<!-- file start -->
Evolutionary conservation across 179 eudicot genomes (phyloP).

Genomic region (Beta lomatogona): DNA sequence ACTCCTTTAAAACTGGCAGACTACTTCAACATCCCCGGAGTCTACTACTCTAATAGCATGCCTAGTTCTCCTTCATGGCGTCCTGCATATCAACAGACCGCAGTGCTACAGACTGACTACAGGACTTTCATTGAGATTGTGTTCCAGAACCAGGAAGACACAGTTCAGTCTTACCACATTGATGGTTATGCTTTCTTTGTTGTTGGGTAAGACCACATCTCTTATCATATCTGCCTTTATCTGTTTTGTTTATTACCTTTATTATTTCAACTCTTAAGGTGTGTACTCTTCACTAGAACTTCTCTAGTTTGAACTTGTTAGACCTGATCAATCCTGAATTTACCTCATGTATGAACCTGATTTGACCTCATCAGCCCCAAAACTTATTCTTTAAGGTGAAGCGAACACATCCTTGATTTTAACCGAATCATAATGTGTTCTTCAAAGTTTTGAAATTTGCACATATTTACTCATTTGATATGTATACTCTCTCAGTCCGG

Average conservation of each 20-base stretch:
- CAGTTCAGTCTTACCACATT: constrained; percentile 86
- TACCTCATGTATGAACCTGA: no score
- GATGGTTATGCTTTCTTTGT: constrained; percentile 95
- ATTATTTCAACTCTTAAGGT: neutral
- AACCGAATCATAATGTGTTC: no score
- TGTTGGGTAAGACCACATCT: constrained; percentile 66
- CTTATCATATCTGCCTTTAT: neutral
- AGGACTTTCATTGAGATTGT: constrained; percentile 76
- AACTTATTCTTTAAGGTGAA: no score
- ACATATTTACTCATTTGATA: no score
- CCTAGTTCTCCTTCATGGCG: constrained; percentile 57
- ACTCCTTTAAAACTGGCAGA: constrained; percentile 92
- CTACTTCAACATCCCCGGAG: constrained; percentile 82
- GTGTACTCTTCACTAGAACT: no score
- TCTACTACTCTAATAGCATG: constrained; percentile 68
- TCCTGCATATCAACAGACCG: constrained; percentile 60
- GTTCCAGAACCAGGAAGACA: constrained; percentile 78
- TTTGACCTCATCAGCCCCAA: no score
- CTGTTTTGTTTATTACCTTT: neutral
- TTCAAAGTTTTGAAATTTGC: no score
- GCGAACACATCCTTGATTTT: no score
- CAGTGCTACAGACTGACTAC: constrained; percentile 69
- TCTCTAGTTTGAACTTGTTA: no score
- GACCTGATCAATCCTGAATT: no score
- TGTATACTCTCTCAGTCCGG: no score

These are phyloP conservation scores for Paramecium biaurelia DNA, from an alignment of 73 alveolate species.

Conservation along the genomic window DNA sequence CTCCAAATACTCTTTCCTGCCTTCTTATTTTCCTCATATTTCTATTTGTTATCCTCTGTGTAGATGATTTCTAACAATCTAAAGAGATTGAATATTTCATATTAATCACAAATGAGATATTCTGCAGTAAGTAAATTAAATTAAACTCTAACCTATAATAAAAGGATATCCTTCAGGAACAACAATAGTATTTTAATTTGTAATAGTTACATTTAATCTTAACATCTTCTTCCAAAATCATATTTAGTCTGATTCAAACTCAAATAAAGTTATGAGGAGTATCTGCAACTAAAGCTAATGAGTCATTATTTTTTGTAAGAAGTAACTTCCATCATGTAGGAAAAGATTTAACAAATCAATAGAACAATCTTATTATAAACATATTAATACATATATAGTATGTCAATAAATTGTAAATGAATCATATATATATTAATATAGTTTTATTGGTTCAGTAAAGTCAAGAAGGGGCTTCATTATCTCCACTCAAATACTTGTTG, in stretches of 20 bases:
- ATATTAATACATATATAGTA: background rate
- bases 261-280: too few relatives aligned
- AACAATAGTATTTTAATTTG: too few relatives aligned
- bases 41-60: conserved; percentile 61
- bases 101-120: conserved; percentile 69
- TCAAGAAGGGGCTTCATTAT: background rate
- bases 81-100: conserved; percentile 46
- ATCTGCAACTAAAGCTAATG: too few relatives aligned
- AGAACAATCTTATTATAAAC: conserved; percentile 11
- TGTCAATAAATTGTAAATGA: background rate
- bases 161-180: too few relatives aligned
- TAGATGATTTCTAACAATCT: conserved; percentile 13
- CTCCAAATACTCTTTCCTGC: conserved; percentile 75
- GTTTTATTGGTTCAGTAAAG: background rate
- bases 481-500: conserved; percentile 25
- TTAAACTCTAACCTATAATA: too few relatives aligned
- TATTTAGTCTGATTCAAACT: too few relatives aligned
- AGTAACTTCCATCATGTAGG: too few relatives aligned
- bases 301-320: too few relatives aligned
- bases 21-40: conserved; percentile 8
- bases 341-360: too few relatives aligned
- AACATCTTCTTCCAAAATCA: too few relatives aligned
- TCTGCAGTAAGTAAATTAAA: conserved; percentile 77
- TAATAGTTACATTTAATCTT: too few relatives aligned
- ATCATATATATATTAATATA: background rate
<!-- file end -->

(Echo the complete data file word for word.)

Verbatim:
Evolutionary conservation across 179 eudicot genomes (phyloP).

Genomic region (Beta lomatogona): DNA sequence ACTCCTTTAAAACTGGCAGACTACTTCAACATCCCCGGAGTCTACTACTCTAATAGCATGCCTAGTTCTCCTTCATGGCGTCCTGCATATCAACAGACCGCAGTGCTACAGACTGACTACAGGACTTTCATTGAGATTGTGTTCCAGAACCAGGAAGACACAGTTCAGTCTTACCACATTGATGGTTATGCTTTCTTTGTTGTTGGGTAAGACCACATCTCTTATCATATCTGCCTTTATCTGTTTTGTTTATTACCTTTATTATTTCAACTCTTAAGGTGTGTACTCTTCACTAGAACTTCTCTAGTTTGAACTTGTTAGACCTGATCAATCCTGAATTTACCTCATGTATGAACCTGATTTGACCTCATCAGCCCCAAAACTTATTCTTTAAGGTGAAGCGAACACATCCTTGATTTTAACCGAATCATAATGTGTTCTTCAAAGTTTTGAAATTTGCACATATTTACTCATTTGATATGTATACTCTCTCAGTCCGG

Average conservation of each 20-base stretch:
- CAGTTCAGTCTTACCACATT: constrained; percentile 86
- TACCTCATGTATGAACCTGA: no score
- GATGGTTATGCTTTCTTTGT: constrained; percentile 95
- ATTATTTCAACTCTTAAGGT: neutral
- AACCGAATCATAATGTGTTC: no score
- TGTTGGGTAAGACCACATCT: constrained; percentile 66
- CTTATCATATCTGCCTTTAT: neutral
- AGGACTTTCATTGAGATTGT: constrained; percentile 76
- AACTTATTCTTTAAGGTGAA: no score
- ACATATTTACTCATTTGATA: no score
- CCTAGTTCTCCTTCATGGCG: constrained; percentile 57
- ACTCCTTTAAAACTGGCAGA: constrained; percentile 92
- CTACTTCAACATCCCCGGAG: constrained; percentile 82
- GTGTACTCTTCACTAGAACT: no score
- TCTACTACTCTAATAGCATG: constrained; percentile 68
- TCCTGCATATCAACAGACCG: constrained; percentile 60
- GTTCCAGAACCAGGAAGACA: constrained; percentile 78
- TTTGACCTCATCAGCCCCAA: no score
- CTGTTTTGTTTATTACCTTT: neutral
- TTCAAAGTTTTGAAATTTGC: no score
- GCGAACACATCCTTGATTTT: no score
- CAGTGCTACAGACTGACTAC: constrained; percentile 69
- TCTCTAGTTTGAACTTGTTA: no score
- GACCTGATCAATCCTGAATT: no score
- TGTATACTCTCTCAGTCCGG: no score

These are phyloP conservation scores for Paramecium biaurelia DNA, from an alignment of 73 alveolate species.

Conservation along the genomic window DNA sequence CTCCAAATACTCTTTCCTGCCTTCTTATTTTCCTCATATTTCTATTTGTTATCCTCTGTGTAGATGATTTCTAACAATCTAAAGAGATTGAATATTTCATATTAATCACAAATGAGATATTCTGCAGTAAGTAAATTAAATTAAACTCTAACCTATAATAAAAGGATATCCTTCAGGAACAACAATAGTATTTTAATTTGTAATAGTTACATTTAATCTTAACATCTTCTTCCAAAATCATATTTAGTCTGATTCAAACTCAAATAAAGTTATGAGGAGTATCTGCAACTAAAGCTAATGAGTCATTATTTTTTGTAAGAAGTAACTTCCATCATGTAGGAAAAGATTTAACAAATCAATAGAACAATCTTATTATAAACATATTAATACATATATAGTATGTCAATAAATTGTAAATGAATCATATATATATTAATATAGTTTTATTGGTTCAGTAAAGTCAAGAAGGGGCTTCATTATCTCCACTCAAATACTTGTTG, in stretches of 20 bases:
- ATATTAATACATATATAGTA: background rate
- bases 261-280: too few relatives aligned
- AACAATAGTATTTTAATTTG: too few relatives aligned
- bases 41-60: conserved; percentile 61
- bases 101-120: conserved; percentile 69
- TCAAGAAGGGGCTTCATTAT: background rate
- bases 81-100: conserved; percentile 46
- ATCTGCAACTAAAGCTAATG: too few relatives aligned
- AGAACAATCTTATTATAAAC: conserved; percentile 11
- TGTCAATAAATTGTAAATGA: background rate
- bases 161-180: too few relatives aligned
- TAGATGATTTCTAACAATCT: conserved; percentile 13
- CTCCAAATACTCTTTCCTGC: conserved; percentile 75
- GTTTTATTGGTTCAGTAAAG: background rate
- bases 481-500: conserved; percentile 25
- TTAAACTCTAACCTATAATA: too few relatives aligned
- TATTTAGTCTGATTCAAACT: too few relatives aligned
- AGTAACTTCCATCATGTAGG: too few relatives aligned
- bases 301-320: too few relatives aligned
- bases 21-40: conserved; percentile 8
- bases 341-360: too few relatives aligned
- AACATCTTCTTCCAAAATCA: too few relatives aligned
- TCTGCAGTAAGTAAATTAAA: conserved; percentile 77
- TAATAGTTACATTTAATCTT: too few relatives aligned
- ATCATATATATATTAATATA: background rate